No biz news today, but since I have a few idle minutes, I thought I would post a pipe review of my new greenie. One of the great ironies of the pipe hobby is that pipemakers are usually among the best qualified to review pipes (having a good understanding of the processes involved in making the things, and why this or that quirk exists), yet it’s completely impossible for us to review the pipes of others without seeming to be in bad taste. But I hope no one will mind if I pick apart one of my own creations!

So, I’ve smoked this pipe for two days now. Initial impressions are pretty good. I absolutely love the draw in this thing – It just puffs effortlessly and I haven’t had to use a cleaner during smoking yet. I used the curved tenon inlet trick with this one also, so the airflow is angled within the tenon to allow a cleaner to pass smoothly and keep the smoke stream from encountering any sharp turns. A pleasant surprise that I noticed is that not only does it smoke dry, but it smokes extremely clean… Afterwards, cleaners come out with hardly any gunk at all, meaning it isn’t generating a lot of whirling condensation in the smoke path. Cool.

It is smaller than I like, but it does OK. The chamber is actually larger than one might guess from the overall dimensions – compare to the Safferling in the photo. The only weird thing is the feature it shares with all bowl chambers that are really wide at the top and taper to points – You light it and smoke and smoke, and the tobacco doesn’t seem to tamp down at all, and then when you finally get to what seems like the middle of the bowl, suddenly *PAFT* it goes out and that’s all the tobacco gone.

The stem fits without any light gap, and retains this after several smokes and room temperature changes. I used to have annoying problems with this, but these days I think I do OK. And I love this new German ebonite – VERY shiny and glossy, yet with nice soft give. I cut this bit to be one of my “super thin” mouthpieces and cautioned on the catalog page that it should not be clenched hard, yet I missed an advantage that I’ve found in smoking it, namely that it is so incredibly light that I don’t have to clench hard anyway. It takes no effort at all to hold it in my teeth, which is cool. The downside, however, is that making these extremely thin bits requires me to use a smaller bit slot than I personally prefer, though apparently plenty of other smokers don’t mind. I like a slot that’s 2mm high or so, for easy passage of extra-fluffy cleaners. This slot is around 1.4mm high to allow the OD to be thinner. I made it very wide and deep to compensate, but that only goes so far, and I’ll have to stick with normal cleaners for this stem. The nice part is that it’s virtually unnoticeable in the mouth because it’s so thin, which is really pleasant. For me, though, I’m willing to give up a little ultra-thinness for easier passage of fluffy cleaners.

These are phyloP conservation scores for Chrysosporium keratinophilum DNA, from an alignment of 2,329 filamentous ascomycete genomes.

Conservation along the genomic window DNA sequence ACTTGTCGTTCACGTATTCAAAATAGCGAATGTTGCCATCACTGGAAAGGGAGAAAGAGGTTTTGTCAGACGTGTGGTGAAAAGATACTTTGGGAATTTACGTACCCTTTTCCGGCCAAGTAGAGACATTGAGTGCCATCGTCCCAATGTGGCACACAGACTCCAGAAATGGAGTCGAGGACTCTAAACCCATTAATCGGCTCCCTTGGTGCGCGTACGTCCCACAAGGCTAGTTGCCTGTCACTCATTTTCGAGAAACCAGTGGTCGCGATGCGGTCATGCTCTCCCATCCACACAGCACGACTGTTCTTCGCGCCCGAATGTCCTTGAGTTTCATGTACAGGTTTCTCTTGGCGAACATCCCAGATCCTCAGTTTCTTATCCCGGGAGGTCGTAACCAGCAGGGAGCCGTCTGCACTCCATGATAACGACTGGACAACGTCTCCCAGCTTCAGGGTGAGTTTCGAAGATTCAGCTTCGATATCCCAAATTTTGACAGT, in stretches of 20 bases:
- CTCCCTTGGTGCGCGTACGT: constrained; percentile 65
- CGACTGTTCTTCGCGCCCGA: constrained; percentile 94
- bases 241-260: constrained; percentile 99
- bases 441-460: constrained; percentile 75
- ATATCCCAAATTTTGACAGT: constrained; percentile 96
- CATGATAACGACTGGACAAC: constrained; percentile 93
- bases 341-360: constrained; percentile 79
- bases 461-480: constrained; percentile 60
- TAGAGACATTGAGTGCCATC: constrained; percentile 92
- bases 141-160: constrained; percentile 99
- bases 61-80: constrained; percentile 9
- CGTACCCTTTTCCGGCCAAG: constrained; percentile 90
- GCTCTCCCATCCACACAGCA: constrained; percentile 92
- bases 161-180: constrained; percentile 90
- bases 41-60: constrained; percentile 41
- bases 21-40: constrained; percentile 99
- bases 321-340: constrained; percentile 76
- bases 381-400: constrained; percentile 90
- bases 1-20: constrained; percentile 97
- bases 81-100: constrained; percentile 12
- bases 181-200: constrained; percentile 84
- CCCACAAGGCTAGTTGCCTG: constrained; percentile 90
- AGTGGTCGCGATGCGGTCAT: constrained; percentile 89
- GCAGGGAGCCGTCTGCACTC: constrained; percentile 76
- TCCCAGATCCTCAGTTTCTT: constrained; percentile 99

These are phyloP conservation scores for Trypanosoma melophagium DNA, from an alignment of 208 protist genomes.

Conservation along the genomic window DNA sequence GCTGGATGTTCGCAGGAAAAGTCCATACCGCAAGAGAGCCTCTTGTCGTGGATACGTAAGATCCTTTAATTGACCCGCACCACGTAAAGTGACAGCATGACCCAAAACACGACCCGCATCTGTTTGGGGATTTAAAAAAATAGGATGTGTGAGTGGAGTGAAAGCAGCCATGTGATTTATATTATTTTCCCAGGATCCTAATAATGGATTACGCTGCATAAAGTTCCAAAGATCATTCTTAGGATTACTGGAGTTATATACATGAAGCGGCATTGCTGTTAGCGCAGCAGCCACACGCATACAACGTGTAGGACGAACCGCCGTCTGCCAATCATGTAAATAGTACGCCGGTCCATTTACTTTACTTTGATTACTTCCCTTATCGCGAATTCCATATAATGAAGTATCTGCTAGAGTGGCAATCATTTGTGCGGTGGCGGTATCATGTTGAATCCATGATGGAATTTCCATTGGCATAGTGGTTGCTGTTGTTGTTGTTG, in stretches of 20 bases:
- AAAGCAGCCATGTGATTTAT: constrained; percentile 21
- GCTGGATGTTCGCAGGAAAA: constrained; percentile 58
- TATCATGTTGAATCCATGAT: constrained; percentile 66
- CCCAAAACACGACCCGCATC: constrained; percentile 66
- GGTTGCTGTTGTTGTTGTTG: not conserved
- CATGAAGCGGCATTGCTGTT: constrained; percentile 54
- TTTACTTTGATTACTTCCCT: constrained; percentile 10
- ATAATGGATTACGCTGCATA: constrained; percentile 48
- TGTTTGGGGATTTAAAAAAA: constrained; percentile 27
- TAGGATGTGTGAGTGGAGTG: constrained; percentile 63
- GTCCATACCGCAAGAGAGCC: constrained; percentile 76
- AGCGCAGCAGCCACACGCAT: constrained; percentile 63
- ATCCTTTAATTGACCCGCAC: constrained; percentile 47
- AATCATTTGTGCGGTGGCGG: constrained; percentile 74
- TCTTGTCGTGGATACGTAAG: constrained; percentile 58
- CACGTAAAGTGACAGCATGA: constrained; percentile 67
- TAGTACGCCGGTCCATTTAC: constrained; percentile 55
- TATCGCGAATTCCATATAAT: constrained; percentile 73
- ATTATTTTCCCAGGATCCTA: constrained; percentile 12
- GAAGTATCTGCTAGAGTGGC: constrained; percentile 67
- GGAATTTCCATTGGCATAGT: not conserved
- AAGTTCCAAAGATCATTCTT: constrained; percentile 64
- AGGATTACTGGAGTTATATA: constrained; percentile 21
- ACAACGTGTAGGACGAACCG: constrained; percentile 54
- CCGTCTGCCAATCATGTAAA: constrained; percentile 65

The bowl carbon coating did its job nicely, making the break-in smokes as pleasant as they ever can really be, and more importantly, helping me avoid those nasty bottom-bowl splits that can occur when a new bowl is smoked too hot. I used to use a waterglass mixture which provides better protection from heat, but I’ve since changed to an edible mix. Despite not being as tough, it seemed to function well.

The pipe is also retaining a pleasant low sheen. I’ve largely stopped buffing with carnuba wax and instead just compound very fine and sand to a gloss, since all wax does is liquefy with the first smoke and leave the whole pipe looking dull. This is actually retaining more shine than a waxed pipe would. Makes me happy.

Unfortunately, I’m still getting a very little bit of stain bleed-off during these first smokes. Greens are as bad as the popular reds and oranges about bleeding excess stain on start-up, and mastering and eliminating the bleed has been an ongoing project for me. This is far better than some earlier green pipes, but still after a full bowl I can detect a very faint trace of green tint on my fingertips. Unfortunately, I’m not sure there’s any way around this other than to heavily lacquer the whole bowl to seal it, and obviously this is something I don’t want to do.

The verdict? I like. If I’d paid 500 bucks for it, I’d have been very pleased (and I did, really, in terms of working time). It’s going to be a favorite for any hands-free situations because of its light weight and easy clenching – probably a perfect pipe to take to a pipe show.

Categories: Pipe Blog

1 Comment

Anonymous · November 18, 2007 at 6:34 pm

Hi Trever,

funny idea to test one of your pipes!
Dark day for your custmers 😉
Now you discovered your work, you will never sell any other pipe, and keep all of them for you!! :-((



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